Choline and Complex Language Development

by Kelly Dorfman, M.S., Nutritionist and DDR Co-founder

Recently when I began recommending choline to improve motor planning, many parents reported spontaneous improvement in the complexity of expressive language in their children. I want to share my thoughts about this very exciting and unexpected outcome with our readers.

What is Choline?

Choline is essential for brain development. In 1998 the National Academy of Science recognized it and established a daily requirement of 425–550mg. Research shows that lack of choline in a mother’s diet during pregnancy and lactation can permanently limit brain capacity later in life. Individuals must ingest choline. Since primary dietary sources are liver, eggs, wheat germ, lecithin and soy, it is unlikely that many kids, especially those on elimination diets, get enough of this critical nutrient.

What is Complex Language?

Developmentally, children progress from labeling items, to asking for what they want, a form of "demand" language. The next step, the most difficult for many children on the autism spectrum, is conversing and answering "why" "where" or "what" questions, all components of "complex" language. Clinically, many children get stuck at the level of "demand" language, transitioning to the next level slowly or not at all. Making conversation requires a specific type of motor planning in the language area of the brain that allows finding, prioritizing and sequencing words, rather than simply memorizing or scripting. The part of the brain that labels objects is different from the section that generates conversation or answers questions such as "What happened at school today?"

What are the Functions of Choline?

Choline has several important purposes. It is needed to:

Case Studies

Choline Supplementation

Research supports choline supplementation. Rat pups who took choline showed enhanced memory and attention lasting throughout their lifetimes. Researchers could even identify those animals that took choline supplements in infancy from their behavior as aging rats.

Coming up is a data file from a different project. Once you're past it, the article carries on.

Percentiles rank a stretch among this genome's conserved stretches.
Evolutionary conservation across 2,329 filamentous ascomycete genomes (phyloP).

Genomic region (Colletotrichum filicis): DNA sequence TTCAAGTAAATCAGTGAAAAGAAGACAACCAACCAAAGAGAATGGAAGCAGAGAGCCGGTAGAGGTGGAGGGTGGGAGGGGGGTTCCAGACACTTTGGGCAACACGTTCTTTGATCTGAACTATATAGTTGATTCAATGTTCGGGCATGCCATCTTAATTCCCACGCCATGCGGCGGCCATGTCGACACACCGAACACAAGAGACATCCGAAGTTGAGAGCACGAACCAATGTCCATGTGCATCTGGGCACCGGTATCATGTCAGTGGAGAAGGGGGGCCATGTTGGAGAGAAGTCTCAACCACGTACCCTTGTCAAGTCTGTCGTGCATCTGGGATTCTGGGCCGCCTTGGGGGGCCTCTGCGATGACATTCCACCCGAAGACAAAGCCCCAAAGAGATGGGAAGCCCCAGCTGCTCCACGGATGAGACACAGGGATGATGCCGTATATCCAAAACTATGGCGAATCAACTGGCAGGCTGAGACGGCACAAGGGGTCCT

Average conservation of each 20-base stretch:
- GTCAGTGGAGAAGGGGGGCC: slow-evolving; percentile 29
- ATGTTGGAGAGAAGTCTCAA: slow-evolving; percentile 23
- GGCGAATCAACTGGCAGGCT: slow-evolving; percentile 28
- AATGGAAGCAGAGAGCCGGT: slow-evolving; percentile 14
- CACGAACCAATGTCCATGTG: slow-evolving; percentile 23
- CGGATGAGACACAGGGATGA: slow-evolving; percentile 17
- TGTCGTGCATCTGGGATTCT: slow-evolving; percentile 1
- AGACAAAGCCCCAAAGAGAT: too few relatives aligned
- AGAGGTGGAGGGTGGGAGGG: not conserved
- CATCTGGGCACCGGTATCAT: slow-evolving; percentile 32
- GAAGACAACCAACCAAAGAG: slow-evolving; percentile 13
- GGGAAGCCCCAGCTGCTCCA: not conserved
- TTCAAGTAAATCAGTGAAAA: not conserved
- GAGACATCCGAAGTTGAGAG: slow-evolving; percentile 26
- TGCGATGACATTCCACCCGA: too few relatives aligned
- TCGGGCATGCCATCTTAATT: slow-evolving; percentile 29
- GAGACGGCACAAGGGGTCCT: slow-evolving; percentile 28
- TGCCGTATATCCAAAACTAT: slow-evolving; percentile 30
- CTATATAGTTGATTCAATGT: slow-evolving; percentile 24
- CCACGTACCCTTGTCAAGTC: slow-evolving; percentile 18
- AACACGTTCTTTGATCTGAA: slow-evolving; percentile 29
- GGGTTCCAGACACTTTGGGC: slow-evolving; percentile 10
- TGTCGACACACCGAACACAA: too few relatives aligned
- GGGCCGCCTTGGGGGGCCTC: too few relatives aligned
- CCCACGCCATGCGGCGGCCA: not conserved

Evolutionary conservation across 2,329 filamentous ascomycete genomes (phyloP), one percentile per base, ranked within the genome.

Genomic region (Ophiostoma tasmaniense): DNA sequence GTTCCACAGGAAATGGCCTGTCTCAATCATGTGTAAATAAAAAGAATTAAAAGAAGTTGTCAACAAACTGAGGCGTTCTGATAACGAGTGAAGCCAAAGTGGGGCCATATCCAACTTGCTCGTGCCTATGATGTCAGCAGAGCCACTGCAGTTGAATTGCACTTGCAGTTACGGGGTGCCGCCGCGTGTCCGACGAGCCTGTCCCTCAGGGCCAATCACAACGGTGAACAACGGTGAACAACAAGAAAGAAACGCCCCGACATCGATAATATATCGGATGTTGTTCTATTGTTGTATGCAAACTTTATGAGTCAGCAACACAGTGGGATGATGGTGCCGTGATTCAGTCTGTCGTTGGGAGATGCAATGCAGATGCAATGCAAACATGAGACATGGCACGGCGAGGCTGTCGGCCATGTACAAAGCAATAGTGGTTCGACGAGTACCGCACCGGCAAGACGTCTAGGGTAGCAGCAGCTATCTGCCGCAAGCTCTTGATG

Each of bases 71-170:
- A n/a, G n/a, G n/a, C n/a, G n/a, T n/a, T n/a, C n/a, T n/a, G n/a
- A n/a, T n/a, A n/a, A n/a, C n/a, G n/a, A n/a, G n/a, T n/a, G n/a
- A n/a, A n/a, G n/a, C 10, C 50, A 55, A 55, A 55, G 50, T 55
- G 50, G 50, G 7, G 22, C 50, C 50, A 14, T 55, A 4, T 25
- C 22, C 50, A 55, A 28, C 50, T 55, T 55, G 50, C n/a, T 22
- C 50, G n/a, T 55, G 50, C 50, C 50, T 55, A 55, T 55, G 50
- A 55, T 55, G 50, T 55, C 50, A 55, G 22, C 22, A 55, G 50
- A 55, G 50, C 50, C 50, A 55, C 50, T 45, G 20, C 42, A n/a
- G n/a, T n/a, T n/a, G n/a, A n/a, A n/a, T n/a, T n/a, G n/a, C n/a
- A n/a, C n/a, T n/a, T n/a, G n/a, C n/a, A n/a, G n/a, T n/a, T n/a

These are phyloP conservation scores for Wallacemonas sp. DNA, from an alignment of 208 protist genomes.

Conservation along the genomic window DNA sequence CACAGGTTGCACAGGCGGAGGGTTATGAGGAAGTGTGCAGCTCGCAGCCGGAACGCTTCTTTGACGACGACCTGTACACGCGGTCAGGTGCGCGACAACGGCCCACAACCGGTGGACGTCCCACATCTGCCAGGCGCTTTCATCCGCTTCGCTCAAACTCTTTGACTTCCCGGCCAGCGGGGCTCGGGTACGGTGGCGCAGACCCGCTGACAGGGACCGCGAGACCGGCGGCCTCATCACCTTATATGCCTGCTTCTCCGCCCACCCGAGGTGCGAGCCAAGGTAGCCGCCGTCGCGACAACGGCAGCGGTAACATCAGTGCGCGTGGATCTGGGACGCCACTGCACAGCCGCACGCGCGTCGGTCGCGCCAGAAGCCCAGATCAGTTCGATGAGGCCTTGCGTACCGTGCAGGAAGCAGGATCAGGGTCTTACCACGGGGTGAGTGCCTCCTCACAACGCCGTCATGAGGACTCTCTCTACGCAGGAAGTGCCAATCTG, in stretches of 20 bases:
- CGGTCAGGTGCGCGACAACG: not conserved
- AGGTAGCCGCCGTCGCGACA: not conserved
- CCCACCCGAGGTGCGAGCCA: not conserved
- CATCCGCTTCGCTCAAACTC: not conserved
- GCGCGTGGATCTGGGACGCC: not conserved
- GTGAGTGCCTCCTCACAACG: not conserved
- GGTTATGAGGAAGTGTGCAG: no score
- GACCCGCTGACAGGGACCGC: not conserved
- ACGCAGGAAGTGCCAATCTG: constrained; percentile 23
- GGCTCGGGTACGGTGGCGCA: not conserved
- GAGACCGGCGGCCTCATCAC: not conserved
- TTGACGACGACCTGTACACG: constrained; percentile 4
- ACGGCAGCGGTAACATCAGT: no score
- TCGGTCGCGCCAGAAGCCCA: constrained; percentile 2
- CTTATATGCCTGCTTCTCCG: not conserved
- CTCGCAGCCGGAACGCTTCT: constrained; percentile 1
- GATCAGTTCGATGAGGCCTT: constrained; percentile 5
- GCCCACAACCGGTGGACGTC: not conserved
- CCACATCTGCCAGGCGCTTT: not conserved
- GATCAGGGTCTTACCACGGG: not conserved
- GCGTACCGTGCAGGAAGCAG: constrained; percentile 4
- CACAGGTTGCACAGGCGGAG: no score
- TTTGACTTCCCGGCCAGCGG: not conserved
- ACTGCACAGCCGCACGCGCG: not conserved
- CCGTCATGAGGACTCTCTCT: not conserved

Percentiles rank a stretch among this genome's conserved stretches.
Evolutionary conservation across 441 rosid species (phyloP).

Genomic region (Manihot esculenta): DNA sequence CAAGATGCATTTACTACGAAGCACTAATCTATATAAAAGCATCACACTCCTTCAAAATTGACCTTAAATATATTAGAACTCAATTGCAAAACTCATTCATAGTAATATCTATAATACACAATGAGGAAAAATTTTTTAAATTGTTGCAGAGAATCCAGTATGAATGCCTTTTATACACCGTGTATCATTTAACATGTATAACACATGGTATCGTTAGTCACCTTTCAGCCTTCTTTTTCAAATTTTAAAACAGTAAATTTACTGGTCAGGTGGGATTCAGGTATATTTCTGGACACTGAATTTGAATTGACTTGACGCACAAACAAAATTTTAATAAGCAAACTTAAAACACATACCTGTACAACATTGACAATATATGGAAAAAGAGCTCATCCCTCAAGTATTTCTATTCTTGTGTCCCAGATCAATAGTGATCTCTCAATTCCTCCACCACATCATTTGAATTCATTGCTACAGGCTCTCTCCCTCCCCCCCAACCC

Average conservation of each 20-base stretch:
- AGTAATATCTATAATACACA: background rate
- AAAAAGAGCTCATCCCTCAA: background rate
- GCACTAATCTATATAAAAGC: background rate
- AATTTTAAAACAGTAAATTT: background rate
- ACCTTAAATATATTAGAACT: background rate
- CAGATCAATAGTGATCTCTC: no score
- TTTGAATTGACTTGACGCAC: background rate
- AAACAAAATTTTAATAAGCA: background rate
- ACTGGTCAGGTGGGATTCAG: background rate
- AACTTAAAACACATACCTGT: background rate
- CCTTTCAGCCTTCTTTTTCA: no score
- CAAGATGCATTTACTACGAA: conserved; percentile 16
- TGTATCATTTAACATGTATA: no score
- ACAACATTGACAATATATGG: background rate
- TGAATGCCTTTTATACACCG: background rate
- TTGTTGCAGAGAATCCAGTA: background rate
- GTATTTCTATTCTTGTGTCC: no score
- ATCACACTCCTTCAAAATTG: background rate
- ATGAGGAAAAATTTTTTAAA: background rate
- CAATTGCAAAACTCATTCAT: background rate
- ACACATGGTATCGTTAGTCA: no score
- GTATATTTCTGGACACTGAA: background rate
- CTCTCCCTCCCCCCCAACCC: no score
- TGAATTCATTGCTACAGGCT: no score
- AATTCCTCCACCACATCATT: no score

Because foods alone cannot provide sufficient amounts, extra choline must be added to obtain therapeutic benefit. Choline as a dietary supplement comes in several different versions. Choline bitartrate is found in most multiple vitamins, but rarely used as a separate supplement. Alpha glyceryl phosphatidylcholine (GPC) and DMAE (see 7:2) are two other forms available. GPC is thought to slow brain aging by increasing motoric response time. DMAE may improve symptoms of attention deficit disorder, with irritability as a side effect. For complex language development, I prefer phosphatidylcholine (PC).

For children who cannot swallow capsules, try liquid PC, Xymogen Phosphaline, available from The Village Green (800.869.9159). Dosage is ½ to 1 tsp. per day. Xymogen Phosphaline is strong- tasting and thick; mix it with apple or pear sauce, spread it on a pancake, or camouflage it with maple syrup.

The only side effect of PC may be loose stools because it is fatty. PC is derived from soy, but because it contains no soy protein, it is safe for most children on gluten-, casein- and soy- free diets. Children with serious soy reactions should avoid this product, however.

Bottom line: choline is safe and effective as a brain membrane builder. It may be the secret weapon for taking language to the next level.

[Initially published in New Developments: Volume 11, Number 2 - Winter, 2005-2006]

All material in this web site is given for information purposes only and is not to be substituted for advice from your health care provider.


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